DJI’s full statement is below:
At DJI, safety is at the core of everything we do, and the security of our technology has been independently verified by the U.S. government and leading U.S. businesses. DJI is leading the industry on this topic and our technology platform has enabled businesses and government agencies to establish best practices for managing their drone data. We give all customers full and complete control over how their data is collected, stored, and transmitted. For government and critical infrastructure customers that require additional assurances, we provide drones that do not transfer data to DJI or via the internet, and our customers can enable all the precautions DHS recommends. Every day, American businesses, first responders, and U.S. government agencies trust DJI drones to help save lives, promote worker safety, and support vital operations, and we take that responsibility very seriously. We are committed to continuously working with our customers and industry and government stakeholders to ensure our technology adheres to all of their requirements.
Beijing has carried out anti-aircraft drills with missiles fired against drone targets over the South China Sea after the US challenged it by flying B-52 bombers across the region.
China’s drills were intended to simulate fending off an aerial attack on unspecified islands within the waterway. Beijing lays unilateral claim to almost all of the South China Sea, a passage that sees trillions in annual shipping.
Chinese missiles, deployed to the South China Sea despite previous promises from Beijing not to militarize the islands, fired at drones flying overhead to simulate combat, the South China Morning Post reported.
Typically, the US carries out its challenges by sailing warships, usually guided missile destroyers, near the shores of its islands in a signal that the US does not recognize China’s claims. China always reacts harshly, accusing the US of challenging its sovereignty, but the US challenged the excessive maritime claims of 22 nations in 2016.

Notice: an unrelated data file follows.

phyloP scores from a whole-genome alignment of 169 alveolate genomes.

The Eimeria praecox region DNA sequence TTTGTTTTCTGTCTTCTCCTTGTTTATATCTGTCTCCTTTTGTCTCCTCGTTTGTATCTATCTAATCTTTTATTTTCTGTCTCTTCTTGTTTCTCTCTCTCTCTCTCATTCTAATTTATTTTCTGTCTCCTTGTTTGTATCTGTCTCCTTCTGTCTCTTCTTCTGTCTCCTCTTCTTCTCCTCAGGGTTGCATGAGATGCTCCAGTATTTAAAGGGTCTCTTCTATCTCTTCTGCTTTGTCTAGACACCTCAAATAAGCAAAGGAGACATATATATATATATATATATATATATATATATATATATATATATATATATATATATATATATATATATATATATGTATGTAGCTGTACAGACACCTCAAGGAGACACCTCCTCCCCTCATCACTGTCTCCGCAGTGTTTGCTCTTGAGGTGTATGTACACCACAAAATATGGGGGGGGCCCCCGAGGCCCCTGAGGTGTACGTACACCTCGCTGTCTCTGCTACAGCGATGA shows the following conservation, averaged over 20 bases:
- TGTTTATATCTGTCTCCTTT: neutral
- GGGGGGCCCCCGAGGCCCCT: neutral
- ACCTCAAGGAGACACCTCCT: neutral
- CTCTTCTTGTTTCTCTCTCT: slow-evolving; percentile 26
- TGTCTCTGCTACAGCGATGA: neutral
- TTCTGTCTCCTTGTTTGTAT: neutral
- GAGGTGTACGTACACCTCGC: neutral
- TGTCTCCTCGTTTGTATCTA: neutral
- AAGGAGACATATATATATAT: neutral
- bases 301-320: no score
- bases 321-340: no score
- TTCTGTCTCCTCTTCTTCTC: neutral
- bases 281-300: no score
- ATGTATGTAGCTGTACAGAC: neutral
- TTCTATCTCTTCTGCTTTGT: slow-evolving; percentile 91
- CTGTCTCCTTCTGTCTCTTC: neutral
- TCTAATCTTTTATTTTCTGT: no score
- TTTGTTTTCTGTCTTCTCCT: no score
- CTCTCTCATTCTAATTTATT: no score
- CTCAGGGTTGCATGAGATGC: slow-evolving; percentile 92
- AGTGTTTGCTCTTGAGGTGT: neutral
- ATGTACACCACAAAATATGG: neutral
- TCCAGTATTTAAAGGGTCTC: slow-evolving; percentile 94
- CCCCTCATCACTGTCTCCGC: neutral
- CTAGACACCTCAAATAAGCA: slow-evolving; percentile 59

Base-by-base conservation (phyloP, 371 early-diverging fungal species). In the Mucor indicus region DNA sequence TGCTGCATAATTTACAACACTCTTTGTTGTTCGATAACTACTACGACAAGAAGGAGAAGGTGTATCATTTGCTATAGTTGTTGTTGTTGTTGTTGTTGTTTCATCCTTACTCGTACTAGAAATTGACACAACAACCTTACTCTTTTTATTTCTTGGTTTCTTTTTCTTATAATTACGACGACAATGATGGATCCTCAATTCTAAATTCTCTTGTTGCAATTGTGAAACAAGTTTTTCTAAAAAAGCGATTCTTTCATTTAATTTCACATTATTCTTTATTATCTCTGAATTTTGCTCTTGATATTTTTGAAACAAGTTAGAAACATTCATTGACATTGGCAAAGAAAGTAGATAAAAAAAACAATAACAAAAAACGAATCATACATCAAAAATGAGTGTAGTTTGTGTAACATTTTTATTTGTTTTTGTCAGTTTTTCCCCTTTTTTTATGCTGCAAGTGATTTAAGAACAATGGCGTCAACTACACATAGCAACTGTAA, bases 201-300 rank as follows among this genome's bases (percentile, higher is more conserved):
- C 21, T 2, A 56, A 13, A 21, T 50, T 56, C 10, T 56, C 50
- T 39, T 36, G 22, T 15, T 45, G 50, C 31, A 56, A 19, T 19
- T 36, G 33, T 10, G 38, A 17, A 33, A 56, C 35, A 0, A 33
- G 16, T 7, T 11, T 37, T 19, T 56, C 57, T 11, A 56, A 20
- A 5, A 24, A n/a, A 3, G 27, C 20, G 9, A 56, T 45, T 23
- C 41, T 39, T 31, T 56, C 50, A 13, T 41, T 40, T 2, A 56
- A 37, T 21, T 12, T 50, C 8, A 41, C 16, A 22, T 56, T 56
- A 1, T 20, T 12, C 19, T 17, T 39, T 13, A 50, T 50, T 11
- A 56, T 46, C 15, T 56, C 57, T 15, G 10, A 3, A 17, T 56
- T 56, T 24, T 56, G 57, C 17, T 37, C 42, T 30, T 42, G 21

The men were calling in bomb after bomb — pinpointing al Qaeda positions in the hills and ridges of Tora Bora, miles from support and operating on their own for days.
In the end, the special operators from the Army’s elite Delta Force did all they could in the face of intense danger, feckless allies and brutal conditions to kill America’s public enemy number one. But to no avail.
The man who led those elite teams of Delta Force soldiers in the earliest days of the war in Afghanistan later wrote a book under the pen name Dalton Fury. Titled “Kill bin Laden: A Delta Commander’s Account of the Hunt for the World’s Most Wanted Man” it told in granular detail the risks this highly trained counterterrorism unit took to infiltrate the jagged mountains where Osama bin Laden was believed to be hiding and stitch together an ever-fraying patchwork of Afghan allies to help block his escape.
“We went into a hellish land that was considered impregnable and controlled by al Qaeda leaders who had helped defeat the Soviet Union,” Fury wrote. “We killed them by the dozen. Many more surrendered. … And we heard the demoralized — bin Laden speak on the radio, pleading for women and children to fight for him.”
“Then he abandoned them all and ran from the battlefield,” Fury added with some satisfaction. “Yes. He ran away.”
Fury was savaged by many in his former Delta and Special Forces community when the 2008 book was released, with many arguing he’d broken a code of silence on the secretive unit’s operations. His former colleagues outed his real name, Maj. Tom Greer, but he kept using Dalton Fury as his nomme de plume for a later series of popular fiction books about door kickers and contractors who hunted the world’s worst.
With the passage of time, the special ops community has settled down and Fury became Greer again. But despite his success in the world of fiction and his survival of many dangerous missions in Iraq, Afghanistan and the former Yugoslavia, among others, Greer is now fighting a battle he may not win.
According to friends and other sources, Greer recently has been diagnosed with terminal Pancreatic Cancer. His supporters have established a Facebook page in hopes of helping his family in their time of need.
Greer is a true warrior and decorated combat veteran of the world’s most deadly counterterrorism unit, doubtless he’ll fight this battle with the same grit and tenacity he did against America’s most dangerous enemies.